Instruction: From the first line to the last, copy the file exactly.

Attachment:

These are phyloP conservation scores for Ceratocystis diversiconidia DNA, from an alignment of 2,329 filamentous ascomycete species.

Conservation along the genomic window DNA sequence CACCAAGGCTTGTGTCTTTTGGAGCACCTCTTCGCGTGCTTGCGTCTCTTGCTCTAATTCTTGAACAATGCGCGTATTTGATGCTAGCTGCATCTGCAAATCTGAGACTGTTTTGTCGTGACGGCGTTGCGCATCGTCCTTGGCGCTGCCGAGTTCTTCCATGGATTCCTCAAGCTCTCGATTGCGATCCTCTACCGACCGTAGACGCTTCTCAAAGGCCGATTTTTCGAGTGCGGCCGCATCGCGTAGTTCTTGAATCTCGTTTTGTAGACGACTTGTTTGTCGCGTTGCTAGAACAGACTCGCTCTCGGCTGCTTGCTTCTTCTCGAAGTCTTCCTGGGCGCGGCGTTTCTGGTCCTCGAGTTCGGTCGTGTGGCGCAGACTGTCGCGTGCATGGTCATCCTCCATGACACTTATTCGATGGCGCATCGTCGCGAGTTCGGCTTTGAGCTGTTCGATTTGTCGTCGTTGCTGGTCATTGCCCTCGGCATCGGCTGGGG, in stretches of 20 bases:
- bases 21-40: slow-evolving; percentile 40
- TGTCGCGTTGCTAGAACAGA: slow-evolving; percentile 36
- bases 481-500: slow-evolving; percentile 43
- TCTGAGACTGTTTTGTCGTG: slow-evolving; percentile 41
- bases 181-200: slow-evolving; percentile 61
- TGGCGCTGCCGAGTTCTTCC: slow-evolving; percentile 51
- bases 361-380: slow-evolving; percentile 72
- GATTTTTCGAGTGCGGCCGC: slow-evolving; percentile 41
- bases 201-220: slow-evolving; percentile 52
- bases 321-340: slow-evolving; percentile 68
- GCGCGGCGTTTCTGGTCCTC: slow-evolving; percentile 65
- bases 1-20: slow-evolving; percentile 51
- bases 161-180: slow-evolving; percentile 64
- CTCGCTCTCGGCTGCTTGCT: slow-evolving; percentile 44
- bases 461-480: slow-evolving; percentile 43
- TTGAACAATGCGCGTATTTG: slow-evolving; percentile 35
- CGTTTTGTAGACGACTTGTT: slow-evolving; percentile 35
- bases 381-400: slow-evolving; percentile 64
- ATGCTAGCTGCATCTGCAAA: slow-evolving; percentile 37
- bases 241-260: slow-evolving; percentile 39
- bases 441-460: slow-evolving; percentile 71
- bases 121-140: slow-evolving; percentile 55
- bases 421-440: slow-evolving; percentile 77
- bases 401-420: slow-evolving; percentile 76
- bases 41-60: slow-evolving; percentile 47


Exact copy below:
These are phyloP conservation scores for Ceratocystis diversiconidia DNA, from an alignment of 2,329 filamentous ascomycete species.

Conservation along the genomic window DNA sequence CACCAAGGCTTGTGTCTTTTGGAGCACCTCTTCGCGTGCTTGCGTCTCTTGCTCTAATTCTTGAACAATGCGCGTATTTGATGCTAGCTGCATCTGCAAATCTGAGACTGTTTTGTCGTGACGGCGTTGCGCATCGTCCTTGGCGCTGCCGAGTTCTTCCATGGATTCCTCAAGCTCTCGATTGCGATCCTCTACCGACCGTAGACGCTTCTCAAAGGCCGATTTTTCGAGTGCGGCCGCATCGCGTAGTTCTTGAATCTCGTTTTGTAGACGACTTGTTTGTCGCGTTGCTAGAACAGACTCGCTCTCGGCTGCTTGCTTCTTCTCGAAGTCTTCCTGGGCGCGGCGTTTCTGGTCCTCGAGTTCGGTCGTGTGGCGCAGACTGTCGCGTGCATGGTCATCCTCCATGACACTTATTCGATGGCGCATCGTCGCGAGTTCGGCTTTGAGCTGTTCGATTTGTCGTCGTTGCTGGTCATTGCCCTCGGCATCGGCTGGGG, in stretches of 20 bases:
- bases 21-40: slow-evolving; percentile 40
- TGTCGCGTTGCTAGAACAGA: slow-evolving; percentile 36
- bases 481-500: slow-evolving; percentile 43
- TCTGAGACTGTTTTGTCGTG: slow-evolving; percentile 41
- bases 181-200: slow-evolving; percentile 61
- TGGCGCTGCCGAGTTCTTCC: slow-evolving; percentile 51
- bases 361-380: slow-evolving; percentile 72
- GATTTTTCGAGTGCGGCCGC: slow-evolving; percentile 41
- bases 201-220: slow-evolving; percentile 52
- bases 321-340: slow-evolving; percentile 68
- GCGCGGCGTTTCTGGTCCTC: slow-evolving; percentile 65
- bases 1-20: slow-evolving; percentile 51
- bases 161-180: slow-evolving; percentile 64
- CTCGCTCTCGGCTGCTTGCT: slow-evolving; percentile 44
- bases 461-480: slow-evolving; percentile 43
- TTGAACAATGCGCGTATTTG: slow-evolving; percentile 35
- CGTTTTGTAGACGACTTGTT: slow-evolving; percentile 35
- bases 381-400: slow-evolving; percentile 64
- ATGCTAGCTGCATCTGCAAA: slow-evolving; percentile 37
- bases 241-260: slow-evolving; percentile 39
- bases 441-460: slow-evolving; percentile 71
- bases 121-140: slow-evolving; percentile 55
- bases 421-440: slow-evolving; percentile 77
- bases 401-420: slow-evolving; percentile 76
- bases 41-60: slow-evolving; percentile 47